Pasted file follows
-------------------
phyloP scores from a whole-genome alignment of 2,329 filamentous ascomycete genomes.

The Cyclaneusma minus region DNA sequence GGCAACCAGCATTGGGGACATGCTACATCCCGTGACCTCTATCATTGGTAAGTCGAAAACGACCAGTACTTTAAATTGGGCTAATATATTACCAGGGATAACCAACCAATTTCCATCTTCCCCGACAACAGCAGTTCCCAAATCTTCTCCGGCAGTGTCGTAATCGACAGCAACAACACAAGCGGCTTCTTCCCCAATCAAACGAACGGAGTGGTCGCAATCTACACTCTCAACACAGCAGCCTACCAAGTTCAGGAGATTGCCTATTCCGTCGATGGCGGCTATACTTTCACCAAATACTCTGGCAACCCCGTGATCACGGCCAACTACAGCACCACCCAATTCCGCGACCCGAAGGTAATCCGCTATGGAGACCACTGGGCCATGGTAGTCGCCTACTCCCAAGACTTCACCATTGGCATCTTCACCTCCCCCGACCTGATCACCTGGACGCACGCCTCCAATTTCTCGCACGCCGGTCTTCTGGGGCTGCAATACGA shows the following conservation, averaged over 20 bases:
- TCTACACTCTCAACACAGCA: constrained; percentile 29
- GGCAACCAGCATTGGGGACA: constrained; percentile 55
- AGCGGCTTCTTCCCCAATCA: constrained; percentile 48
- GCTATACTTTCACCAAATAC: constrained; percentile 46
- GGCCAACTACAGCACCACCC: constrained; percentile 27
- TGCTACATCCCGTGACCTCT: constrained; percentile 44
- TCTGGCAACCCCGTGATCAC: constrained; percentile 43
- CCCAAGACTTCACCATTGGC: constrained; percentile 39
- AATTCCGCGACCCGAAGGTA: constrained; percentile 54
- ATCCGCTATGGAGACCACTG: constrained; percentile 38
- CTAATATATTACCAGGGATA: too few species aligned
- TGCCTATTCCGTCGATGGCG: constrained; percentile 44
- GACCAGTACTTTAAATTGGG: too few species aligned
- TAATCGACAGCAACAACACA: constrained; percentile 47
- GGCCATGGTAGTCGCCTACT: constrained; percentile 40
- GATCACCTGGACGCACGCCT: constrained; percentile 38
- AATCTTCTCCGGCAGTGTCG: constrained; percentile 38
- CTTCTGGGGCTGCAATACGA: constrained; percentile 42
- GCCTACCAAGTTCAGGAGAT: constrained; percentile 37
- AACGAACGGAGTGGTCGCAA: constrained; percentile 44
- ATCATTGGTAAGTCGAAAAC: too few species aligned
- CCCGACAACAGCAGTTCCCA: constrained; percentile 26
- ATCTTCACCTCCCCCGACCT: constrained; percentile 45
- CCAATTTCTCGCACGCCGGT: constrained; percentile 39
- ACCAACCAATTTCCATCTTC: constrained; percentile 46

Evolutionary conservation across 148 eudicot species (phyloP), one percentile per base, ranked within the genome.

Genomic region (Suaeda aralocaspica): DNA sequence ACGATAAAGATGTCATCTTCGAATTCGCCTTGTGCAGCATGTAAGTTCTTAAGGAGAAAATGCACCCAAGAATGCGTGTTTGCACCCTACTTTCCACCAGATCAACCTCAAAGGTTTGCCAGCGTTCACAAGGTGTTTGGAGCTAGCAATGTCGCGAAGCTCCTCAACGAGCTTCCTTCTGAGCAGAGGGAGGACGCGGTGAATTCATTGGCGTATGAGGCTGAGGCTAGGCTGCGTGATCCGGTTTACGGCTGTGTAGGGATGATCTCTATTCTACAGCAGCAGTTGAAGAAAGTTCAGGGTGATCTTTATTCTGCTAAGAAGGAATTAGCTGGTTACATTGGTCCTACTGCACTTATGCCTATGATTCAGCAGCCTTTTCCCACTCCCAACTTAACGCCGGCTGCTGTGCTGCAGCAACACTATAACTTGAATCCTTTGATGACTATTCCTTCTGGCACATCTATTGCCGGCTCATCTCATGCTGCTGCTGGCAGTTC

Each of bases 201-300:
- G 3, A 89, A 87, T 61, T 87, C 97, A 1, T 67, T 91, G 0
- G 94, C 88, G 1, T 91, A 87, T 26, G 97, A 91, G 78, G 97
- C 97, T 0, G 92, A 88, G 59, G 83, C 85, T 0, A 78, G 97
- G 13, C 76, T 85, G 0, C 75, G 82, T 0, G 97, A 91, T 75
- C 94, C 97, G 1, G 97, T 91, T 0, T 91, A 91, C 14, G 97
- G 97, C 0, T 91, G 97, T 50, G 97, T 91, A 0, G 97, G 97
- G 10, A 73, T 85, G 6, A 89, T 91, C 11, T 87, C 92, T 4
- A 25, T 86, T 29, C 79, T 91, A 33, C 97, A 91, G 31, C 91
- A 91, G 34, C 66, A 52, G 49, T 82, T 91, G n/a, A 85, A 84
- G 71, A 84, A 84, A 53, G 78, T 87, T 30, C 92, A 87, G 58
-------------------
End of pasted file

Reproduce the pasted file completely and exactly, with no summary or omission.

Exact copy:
phyloP scores from a whole-genome alignment of 2,329 filamentous ascomycete genomes.

The Cyclaneusma minus region DNA sequence GGCAACCAGCATTGGGGACATGCTACATCCCGTGACCTCTATCATTGGTAAGTCGAAAACGACCAGTACTTTAAATTGGGCTAATATATTACCAGGGATAACCAACCAATTTCCATCTTCCCCGACAACAGCAGTTCCCAAATCTTCTCCGGCAGTGTCGTAATCGACAGCAACAACACAAGCGGCTTCTTCCCCAATCAAACGAACGGAGTGGTCGCAATCTACACTCTCAACACAGCAGCCTACCAAGTTCAGGAGATTGCCTATTCCGTCGATGGCGGCTATACTTTCACCAAATACTCTGGCAACCCCGTGATCACGGCCAACTACAGCACCACCCAATTCCGCGACCCGAAGGTAATCCGCTATGGAGACCACTGGGCCATGGTAGTCGCCTACTCCCAAGACTTCACCATTGGCATCTTCACCTCCCCCGACCTGATCACCTGGACGCACGCCTCCAATTTCTCGCACGCCGGTCTTCTGGGGCTGCAATACGA shows the following conservation, averaged over 20 bases:
- TCTACACTCTCAACACAGCA: constrained; percentile 29
- GGCAACCAGCATTGGGGACA: constrained; percentile 55
- AGCGGCTTCTTCCCCAATCA: constrained; percentile 48
- GCTATACTTTCACCAAATAC: constrained; percentile 46
- GGCCAACTACAGCACCACCC: constrained; percentile 27
- TGCTACATCCCGTGACCTCT: constrained; percentile 44
- TCTGGCAACCCCGTGATCAC: constrained; percentile 43
- CCCAAGACTTCACCATTGGC: constrained; percentile 39
- AATTCCGCGACCCGAAGGTA: constrained; percentile 54
- ATCCGCTATGGAGACCACTG: constrained; percentile 38
- CTAATATATTACCAGGGATA: too few species aligned
- TGCCTATTCCGTCGATGGCG: constrained; percentile 44
- GACCAGTACTTTAAATTGGG: too few species aligned
- TAATCGACAGCAACAACACA: constrained; percentile 47
- GGCCATGGTAGTCGCCTACT: constrained; percentile 40
- GATCACCTGGACGCACGCCT: constrained; percentile 38
- AATCTTCTCCGGCAGTGTCG: constrained; percentile 38
- CTTCTGGGGCTGCAATACGA: constrained; percentile 42
- GCCTACCAAGTTCAGGAGAT: constrained; percentile 37
- AACGAACGGAGTGGTCGCAA: constrained; percentile 44
- ATCATTGGTAAGTCGAAAAC: too few species aligned
- CCCGACAACAGCAGTTCCCA: constrained; percentile 26
- ATCTTCACCTCCCCCGACCT: constrained; percentile 45
- CCAATTTCTCGCACGCCGGT: constrained; percentile 39
- ACCAACCAATTTCCATCTTC: constrained; percentile 46

Evolutionary conservation across 148 eudicot species (phyloP), one percentile per base, ranked within the genome.

Genomic region (Suaeda aralocaspica): DNA sequence ACGATAAAGATGTCATCTTCGAATTCGCCTTGTGCAGCATGTAAGTTCTTAAGGAGAAAATGCACCCAAGAATGCGTGTTTGCACCCTACTTTCCACCAGATCAACCTCAAAGGTTTGCCAGCGTTCACAAGGTGTTTGGAGCTAGCAATGTCGCGAAGCTCCTCAACGAGCTTCCTTCTGAGCAGAGGGAGGACGCGGTGAATTCATTGGCGTATGAGGCTGAGGCTAGGCTGCGTGATCCGGTTTACGGCTGTGTAGGGATGATCTCTATTCTACAGCAGCAGTTGAAGAAAGTTCAGGGTGATCTTTATTCTGCTAAGAAGGAATTAGCTGGTTACATTGGTCCTACTGCACTTATGCCTATGATTCAGCAGCCTTTTCCCACTCCCAACTTAACGCCGGCTGCTGTGCTGCAGCAACACTATAACTTGAATCCTTTGATGACTATTCCTTCTGGCACATCTATTGCCGGCTCATCTCATGCTGCTGCTGGCAGTTC

Each of bases 201-300:
- G 3, A 89, A 87, T 61, T 87, C 97, A 1, T 67, T 91, G 0
- G 94, C 88, G 1, T 91, A 87, T 26, G 97, A 91, G 78, G 97
- C 97, T 0, G 92, A 88, G 59, G 83, C 85, T 0, A 78, G 97
- G 13, C 76, T 85, G 0, C 75, G 82, T 0, G 97, A 91, T 75
- C 94, C 97, G 1, G 97, T 91, T 0, T 91, A 91, C 14, G 97
- G 97, C 0, T 91, G 97, T 50, G 97, T 91, A 0, G 97, G 97
- G 10, A 73, T 85, G 6, A 89, T 91, C 11, T 87, C 92, T 4
- A 25, T 86, T 29, C 79, T 91, A 33, C 97, A 91, G 31, C 91
- A 91, G 34, C 66, A 52, G 49, T 82, T 91, G n/a, A 85, A 84
- G 71, A 84, A 84, A 53, G 78, T 87, T 30, C 92, A 87, G 58